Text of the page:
Platypus exploiters walk free after claiming to be ‘ethical hackers’


A French court has allowed two brothers responsible for the theft of $8.5 million from decentralized finance (DeFi) protocol Platypus to walk free with no repercussions.

On Feb. 16, hackers managed to drain and move $8.5 million from Platypus through a flash loan attack, forcing the protocol to suspend trading services until a resolution was found. Initial investigations identified the culprit as Mohammed M., who took advantage of a code error and withdrew all assets through an uncollateralized loan.

With the help of Binance’s security team and independent crypto investigators, the stolen funds were tracked, eventually leading to the hackers: Mohammed and his brother Benamar M.

The brothers had been held in custody since Feb. 24, and they admitted to stealing and siphoning the funds in an Oct. 26 court hearing — but claimed to be “ethical hackers.” They also told the Paris judicial court they had intended to return the funds in exchange for 10% of the loot.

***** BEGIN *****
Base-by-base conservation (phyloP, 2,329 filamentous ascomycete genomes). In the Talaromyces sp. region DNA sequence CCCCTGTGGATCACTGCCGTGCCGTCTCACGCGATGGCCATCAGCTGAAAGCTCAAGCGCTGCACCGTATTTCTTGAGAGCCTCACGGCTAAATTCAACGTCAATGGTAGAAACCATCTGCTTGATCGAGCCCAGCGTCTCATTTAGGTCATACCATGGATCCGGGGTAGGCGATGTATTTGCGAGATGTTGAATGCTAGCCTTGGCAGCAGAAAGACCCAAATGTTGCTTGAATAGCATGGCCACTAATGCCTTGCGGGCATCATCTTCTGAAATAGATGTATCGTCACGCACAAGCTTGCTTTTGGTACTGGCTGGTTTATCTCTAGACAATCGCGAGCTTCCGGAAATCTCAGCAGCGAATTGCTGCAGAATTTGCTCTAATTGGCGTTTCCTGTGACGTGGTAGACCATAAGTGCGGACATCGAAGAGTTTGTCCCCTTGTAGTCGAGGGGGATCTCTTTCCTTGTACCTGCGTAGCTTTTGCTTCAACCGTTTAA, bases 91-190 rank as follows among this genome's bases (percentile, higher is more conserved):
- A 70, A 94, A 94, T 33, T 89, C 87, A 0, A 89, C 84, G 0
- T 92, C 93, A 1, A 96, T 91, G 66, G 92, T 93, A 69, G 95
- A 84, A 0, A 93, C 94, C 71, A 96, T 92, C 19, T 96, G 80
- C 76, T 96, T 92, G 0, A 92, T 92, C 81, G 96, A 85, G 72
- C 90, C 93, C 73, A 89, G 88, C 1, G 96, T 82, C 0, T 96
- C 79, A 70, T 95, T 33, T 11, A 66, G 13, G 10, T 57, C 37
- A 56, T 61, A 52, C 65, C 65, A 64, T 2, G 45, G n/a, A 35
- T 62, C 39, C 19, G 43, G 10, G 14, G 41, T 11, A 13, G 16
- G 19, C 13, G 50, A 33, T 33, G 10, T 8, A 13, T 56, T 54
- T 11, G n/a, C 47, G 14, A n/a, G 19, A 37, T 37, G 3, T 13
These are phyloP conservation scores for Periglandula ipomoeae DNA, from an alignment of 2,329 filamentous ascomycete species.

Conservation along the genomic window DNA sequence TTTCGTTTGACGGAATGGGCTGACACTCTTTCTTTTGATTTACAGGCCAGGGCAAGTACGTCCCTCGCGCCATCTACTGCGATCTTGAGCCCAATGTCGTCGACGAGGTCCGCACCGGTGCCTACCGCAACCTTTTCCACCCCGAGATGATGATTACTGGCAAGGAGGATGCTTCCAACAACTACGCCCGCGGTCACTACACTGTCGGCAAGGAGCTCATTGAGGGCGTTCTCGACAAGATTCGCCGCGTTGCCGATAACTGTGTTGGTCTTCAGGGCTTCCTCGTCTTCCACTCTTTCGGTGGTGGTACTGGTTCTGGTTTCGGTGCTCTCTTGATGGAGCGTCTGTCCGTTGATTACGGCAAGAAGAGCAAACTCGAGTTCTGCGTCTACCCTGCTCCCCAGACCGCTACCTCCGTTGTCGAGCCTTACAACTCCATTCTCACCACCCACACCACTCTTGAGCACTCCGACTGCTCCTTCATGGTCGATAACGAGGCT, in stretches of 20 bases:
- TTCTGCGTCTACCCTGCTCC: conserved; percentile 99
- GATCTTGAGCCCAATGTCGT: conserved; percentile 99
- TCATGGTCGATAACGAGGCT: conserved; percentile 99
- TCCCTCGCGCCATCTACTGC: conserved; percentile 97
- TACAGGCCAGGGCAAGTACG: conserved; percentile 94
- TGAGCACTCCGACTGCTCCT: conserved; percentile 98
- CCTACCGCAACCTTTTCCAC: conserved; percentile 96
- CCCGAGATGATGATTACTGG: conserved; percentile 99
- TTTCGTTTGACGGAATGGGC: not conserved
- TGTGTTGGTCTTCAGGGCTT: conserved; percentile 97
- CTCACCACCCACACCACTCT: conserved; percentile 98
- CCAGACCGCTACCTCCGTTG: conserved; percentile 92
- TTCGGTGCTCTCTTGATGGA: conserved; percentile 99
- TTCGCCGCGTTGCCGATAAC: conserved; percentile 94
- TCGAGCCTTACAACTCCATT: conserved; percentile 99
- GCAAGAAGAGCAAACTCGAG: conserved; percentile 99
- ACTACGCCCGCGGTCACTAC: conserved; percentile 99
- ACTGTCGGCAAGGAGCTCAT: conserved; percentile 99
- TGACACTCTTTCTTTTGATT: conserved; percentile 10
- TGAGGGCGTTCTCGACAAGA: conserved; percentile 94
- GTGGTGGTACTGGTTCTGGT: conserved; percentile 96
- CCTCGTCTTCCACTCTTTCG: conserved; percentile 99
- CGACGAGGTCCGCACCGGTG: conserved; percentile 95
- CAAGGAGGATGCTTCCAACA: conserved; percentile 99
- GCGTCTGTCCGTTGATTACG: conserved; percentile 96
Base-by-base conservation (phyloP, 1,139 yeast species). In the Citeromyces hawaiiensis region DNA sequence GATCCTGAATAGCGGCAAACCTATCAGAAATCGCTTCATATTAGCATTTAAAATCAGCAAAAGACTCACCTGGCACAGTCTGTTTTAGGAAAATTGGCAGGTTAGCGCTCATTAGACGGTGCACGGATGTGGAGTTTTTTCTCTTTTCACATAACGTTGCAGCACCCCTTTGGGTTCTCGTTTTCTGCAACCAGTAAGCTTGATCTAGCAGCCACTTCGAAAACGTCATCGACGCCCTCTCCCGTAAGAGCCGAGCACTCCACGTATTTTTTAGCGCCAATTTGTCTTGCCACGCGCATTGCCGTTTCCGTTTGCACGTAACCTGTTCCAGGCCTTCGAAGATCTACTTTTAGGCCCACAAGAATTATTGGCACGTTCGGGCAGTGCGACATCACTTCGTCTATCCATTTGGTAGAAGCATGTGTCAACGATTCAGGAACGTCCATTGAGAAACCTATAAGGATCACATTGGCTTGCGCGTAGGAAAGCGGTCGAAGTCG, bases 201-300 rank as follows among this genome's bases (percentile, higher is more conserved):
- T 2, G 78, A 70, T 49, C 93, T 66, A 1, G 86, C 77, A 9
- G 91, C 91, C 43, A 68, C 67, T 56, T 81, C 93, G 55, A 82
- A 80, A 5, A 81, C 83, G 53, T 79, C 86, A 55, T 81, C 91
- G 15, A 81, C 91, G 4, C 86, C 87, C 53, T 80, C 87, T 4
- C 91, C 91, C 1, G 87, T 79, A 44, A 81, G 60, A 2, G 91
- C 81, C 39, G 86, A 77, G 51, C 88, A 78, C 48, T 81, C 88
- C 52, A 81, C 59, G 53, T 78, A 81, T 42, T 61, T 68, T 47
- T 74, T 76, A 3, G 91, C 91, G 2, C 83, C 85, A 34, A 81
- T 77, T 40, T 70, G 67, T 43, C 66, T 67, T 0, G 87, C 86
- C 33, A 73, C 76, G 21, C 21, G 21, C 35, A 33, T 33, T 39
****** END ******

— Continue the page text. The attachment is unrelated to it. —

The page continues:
Considering its similarity to a bug bounty attempt, the court cleared the brothers of all criminal charges. During the exploit, 7.8 million euros worth of crypto tokens became inaccessible after getting stuck in a wallet.

Related: Platypus Finance recovers 90% of assets lost in exploit

Amid the legal proceedings related to the hack, Platypus recently suffered a $2.2 million loss in another flash loan exploit.

Blockchain security firm CertiK’s investigation revealed that the Oct. 12 hack was carried out in three parts, with each attack draining $2.23 million, $575,000 and $450,000, respectively, in various cryptocurrencies.

On Oct. 17, Platypus managed to recover 90% of the stolen following an agreement with the hacker. 

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